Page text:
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Archaeologists discover biblical town where David found shelter before he was king

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The archaeological evidence supports the biblical records of a great fire in Ziklag.

A joint operation led by archaeologists from the US and Australia has identified what is believed to be the site of Ziklag, where David and his men were given shelter from the forces of Saul in 1 Samuel 30. According to the Times of Israel, the discovery comes after four years of excavation at a site known as Khirbet a-Ra‘i, in the Judaean foothills.

A press release from the Hebrew University in Jerusalem and the Israel Antiquities Authority reported the discovery of an ancient Philistine settlement, dating back to the 12-11th centuries BC, with a rural settlement built on top of its ruin. This is in keeping with the biblical narratives, which this new evidence supports.

According to the Hebrew biblical accounts, David spent over a year at Ziklag prior to becoming king. In those times retaliating forces burned Ziklag to the ground and made off with the women and children of the Israelite forces. The archaeological evidence not only shows Philistine buildings and the presumed later Israelite camp, but they also indicate that a devastating fire took place in between the two settlements.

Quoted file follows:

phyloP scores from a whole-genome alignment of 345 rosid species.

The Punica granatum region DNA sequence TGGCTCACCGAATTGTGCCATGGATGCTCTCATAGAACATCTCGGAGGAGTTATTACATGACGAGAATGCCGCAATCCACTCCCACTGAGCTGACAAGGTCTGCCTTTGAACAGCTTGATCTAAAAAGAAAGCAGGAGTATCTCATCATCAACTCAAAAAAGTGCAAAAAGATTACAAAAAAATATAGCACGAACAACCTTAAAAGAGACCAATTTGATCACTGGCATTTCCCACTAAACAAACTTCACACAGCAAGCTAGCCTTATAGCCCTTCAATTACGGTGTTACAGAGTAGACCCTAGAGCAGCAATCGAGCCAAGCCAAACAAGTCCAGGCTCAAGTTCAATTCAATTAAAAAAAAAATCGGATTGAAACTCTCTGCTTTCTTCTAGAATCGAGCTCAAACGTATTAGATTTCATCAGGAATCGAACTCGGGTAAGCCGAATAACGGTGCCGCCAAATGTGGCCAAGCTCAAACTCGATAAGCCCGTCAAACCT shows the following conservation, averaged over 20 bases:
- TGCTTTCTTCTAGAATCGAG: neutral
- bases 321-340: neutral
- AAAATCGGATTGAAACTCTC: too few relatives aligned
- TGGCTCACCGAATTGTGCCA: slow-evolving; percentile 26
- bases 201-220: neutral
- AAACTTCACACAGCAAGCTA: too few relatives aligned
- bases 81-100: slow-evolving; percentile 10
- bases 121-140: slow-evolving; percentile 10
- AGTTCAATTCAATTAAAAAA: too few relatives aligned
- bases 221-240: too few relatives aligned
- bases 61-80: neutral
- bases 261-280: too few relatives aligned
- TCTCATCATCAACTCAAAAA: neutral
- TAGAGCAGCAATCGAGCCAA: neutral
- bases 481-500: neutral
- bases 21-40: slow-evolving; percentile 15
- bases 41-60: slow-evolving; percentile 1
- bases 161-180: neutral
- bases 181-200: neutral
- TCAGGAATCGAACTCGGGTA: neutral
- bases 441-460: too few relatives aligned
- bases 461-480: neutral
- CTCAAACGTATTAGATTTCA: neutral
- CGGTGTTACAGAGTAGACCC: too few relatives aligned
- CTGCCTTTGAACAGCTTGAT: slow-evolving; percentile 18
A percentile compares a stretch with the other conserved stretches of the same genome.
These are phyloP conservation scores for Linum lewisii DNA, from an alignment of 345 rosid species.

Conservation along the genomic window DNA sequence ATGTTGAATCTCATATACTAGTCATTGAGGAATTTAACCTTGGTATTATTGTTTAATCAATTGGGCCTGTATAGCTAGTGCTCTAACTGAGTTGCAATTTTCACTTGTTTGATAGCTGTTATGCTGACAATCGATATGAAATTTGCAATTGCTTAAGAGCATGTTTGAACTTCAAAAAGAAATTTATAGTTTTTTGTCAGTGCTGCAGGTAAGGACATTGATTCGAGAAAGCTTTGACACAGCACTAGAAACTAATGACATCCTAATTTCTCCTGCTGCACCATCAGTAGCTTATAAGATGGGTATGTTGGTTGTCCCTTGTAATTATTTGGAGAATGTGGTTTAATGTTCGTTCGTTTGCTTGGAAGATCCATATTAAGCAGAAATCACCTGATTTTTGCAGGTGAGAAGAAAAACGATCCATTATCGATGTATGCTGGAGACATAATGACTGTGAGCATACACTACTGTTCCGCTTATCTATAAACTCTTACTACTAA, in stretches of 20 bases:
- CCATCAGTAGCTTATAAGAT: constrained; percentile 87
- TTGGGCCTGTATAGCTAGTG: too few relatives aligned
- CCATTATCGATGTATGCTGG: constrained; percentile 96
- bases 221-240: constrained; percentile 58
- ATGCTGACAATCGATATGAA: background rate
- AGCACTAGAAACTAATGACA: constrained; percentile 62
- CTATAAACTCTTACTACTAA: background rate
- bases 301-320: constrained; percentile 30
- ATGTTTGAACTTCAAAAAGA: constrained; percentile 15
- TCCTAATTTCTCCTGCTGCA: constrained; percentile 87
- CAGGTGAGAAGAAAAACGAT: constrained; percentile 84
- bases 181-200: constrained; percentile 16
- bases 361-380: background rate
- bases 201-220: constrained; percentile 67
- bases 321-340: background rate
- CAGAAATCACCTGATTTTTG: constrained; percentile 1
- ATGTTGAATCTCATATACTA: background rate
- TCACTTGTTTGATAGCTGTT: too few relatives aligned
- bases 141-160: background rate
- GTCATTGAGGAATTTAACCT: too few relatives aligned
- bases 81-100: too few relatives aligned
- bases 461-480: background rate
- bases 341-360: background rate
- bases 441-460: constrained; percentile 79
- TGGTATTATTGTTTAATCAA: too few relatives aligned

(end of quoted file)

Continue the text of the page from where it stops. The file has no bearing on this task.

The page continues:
The search for the city of Ziklag has been on for decades, and many archaeologists have thought they were close before. These previous sites, however, were unable to reconcile the biblical accounts with archaeological evidence. Now, according to the archaeologists who led the excavation of Khirbet a-Ra’i, this site has all the required qualifications.

The Times of Israel describes some of the artifacts that indicated the existence of a Philistine-era settlement at the site. The reported findings include:

“massive stone structures and typical Philistine cultural artifacts, including stylized pottery in foundation deposits — good luck offerings laid beneath a building’s flooring … along with stone and metal tools …”

To date, archaeologists at Khirbet a-Ra’i have unearthed more than 100 examples of pottery vessels — used for oil, wine, and more — in a style concurrent with the style of the ancient Philistines. Only time will tell what further artifacts may be found to link the site to David and the narrative of the Hebrew Bible.

 

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